We use the high-potential development process to identify candidates and then administer assessment centres against leadership competency models that are linked to business challenges at four leadership levels. Individual development plans are designed to build employees’ knowledge, experience and skills. Candidates’ progress and potential are tracked on a regular basis by senior management. Selection is determined through a formal succession planning process that is reviewed annually by committees of senior management.

Our leadership development framework follows the ‘70, 20, 10’ model, with 70% of development taking place through structured rotational assignments and internal mobility; 20% through coaching, mentoring and performance management; and 10% through formal classroom programmes. We use a blended learning approach which integrates assessments, action learning, simulation and coaching in all core programmes to maximise learning outcomes.

Our approach creates a highly immersive learning environment with an incremental process that builds more complex skills on the solid foundation of capabilities acquired at the lower level. 

What are your aims and objectives for the future?

We have recently rolled out our new HR strategy, which is based on three perspectives: business strategy, market trend, and internal assessment of organisational health.

At the core of the strategy is our corporate HR vision – to create people advantage for Saudi Aramco. We have also identified three high-priority action areas to address over the 2014-2016 business plan: strategic workforce planning and analytics, leadership development and performance management. Our workforce model and analytics programme allows us to understand the number of fully qualified employees each business line needs each year, breaking it down into almost 400 different job families. We can then scale this going forward, so we know what each business area needs in the next five, 10 or even 30 years. 

What recruitment strategies do you have in place?

We have four approaches to our staffing strategy, including recruitment from the external market; developing and re-skilling existing talent; internal mobility; and borrowing talent through contractors and consultants. Our staffing strategy is supported by workforce analytics and a sophisticated workforce planning model that evaluates our internal and external talent supplies. This helps us forecast talent needs, anticipate knowledge gaps and identify effective strategies to close critical workforce gaps.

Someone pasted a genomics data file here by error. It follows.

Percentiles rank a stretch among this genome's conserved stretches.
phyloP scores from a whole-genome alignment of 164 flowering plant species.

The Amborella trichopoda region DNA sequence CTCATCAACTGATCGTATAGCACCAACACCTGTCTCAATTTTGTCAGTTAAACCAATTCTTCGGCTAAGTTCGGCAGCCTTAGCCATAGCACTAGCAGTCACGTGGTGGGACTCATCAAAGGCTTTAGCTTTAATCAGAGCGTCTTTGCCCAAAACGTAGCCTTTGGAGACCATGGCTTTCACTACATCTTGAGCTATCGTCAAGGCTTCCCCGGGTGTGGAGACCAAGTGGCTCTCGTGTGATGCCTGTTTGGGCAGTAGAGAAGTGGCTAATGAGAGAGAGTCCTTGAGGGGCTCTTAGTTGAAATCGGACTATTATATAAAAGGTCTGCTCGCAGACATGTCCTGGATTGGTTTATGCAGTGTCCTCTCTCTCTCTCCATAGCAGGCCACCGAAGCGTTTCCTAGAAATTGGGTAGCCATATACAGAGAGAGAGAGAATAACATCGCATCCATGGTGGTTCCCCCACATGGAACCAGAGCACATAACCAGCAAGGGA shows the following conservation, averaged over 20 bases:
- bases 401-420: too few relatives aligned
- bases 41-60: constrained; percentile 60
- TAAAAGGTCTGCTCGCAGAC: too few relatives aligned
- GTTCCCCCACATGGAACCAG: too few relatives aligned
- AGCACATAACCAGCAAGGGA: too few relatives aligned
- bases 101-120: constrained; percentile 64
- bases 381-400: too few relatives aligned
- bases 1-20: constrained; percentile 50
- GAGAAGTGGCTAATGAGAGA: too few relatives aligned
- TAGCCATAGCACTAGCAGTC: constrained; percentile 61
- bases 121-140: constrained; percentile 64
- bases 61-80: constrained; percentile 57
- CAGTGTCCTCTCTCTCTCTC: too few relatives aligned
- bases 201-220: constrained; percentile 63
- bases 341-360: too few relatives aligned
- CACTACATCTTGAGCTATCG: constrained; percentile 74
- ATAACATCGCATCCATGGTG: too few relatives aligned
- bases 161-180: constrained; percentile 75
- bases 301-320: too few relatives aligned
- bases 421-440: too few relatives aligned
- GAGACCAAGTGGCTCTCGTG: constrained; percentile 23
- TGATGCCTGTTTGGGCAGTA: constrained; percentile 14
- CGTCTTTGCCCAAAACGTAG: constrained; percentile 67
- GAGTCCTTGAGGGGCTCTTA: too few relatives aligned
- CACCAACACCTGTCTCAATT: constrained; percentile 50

Our workforce planning model also facilitates the allocation of training expenditure to focus on developing talent in critical areas, and the early identification of redeployment possibilities to optimise the utilisation of employee capacity. 

How do you ensure diversity among your talent?

Our goal is to maintain approximately 85% Saudisation level and we are succeeding in this area. Expatriate employees will always be needed for knowledge transfer and to fill gaps in critical industry skills. Women’s recruitment has increased by approximately 20% over the past few years. Unless we recognise, celebrate and appreciate diversity, we will never unlock the cultural and intellectual richness we have at our disposal. 

We assess performance against targets related to the number, quality and category of recruits. We also review the number of qualified applicants against the number of open positions to determine the effectiveness of our marketing and branding efforts. To assess quality, different measurements are used including psychometric tests, proponent surveys and impact on business performance. 

How do you balance regional and external values?

Best practice is not best practice when it is taken out of its context and its business environment. We should be careful not to arbitrarily copy best practice without considering the business model, HR capabilities, management style, resources, and entire environment that support a particular practice. Best practice will fail if it does not consider a company’s corporate culture and people’s behaviour and attitudes, and address their specific business needs. 

What is the future of work in the region?

We have a large youth population that can support a strong economic growth in the case of ample job creation and a good match of human skills to employer need. But if the education system does not adequately prepare young graduates with the necessary skills to be competitive, and if job creation is not keeping pace with the waves of young men and women looking for employment, the result will be poverty and social unrest.

By training women to enter and compete in the workplace and assume more active leadership roles; by designing and implementing programmes that create jobs and foster entrepreneurship; and by removing barriers to fairness and productivity for a more inclusive, motivated and enabled workforce, we will build stronger economies and societies.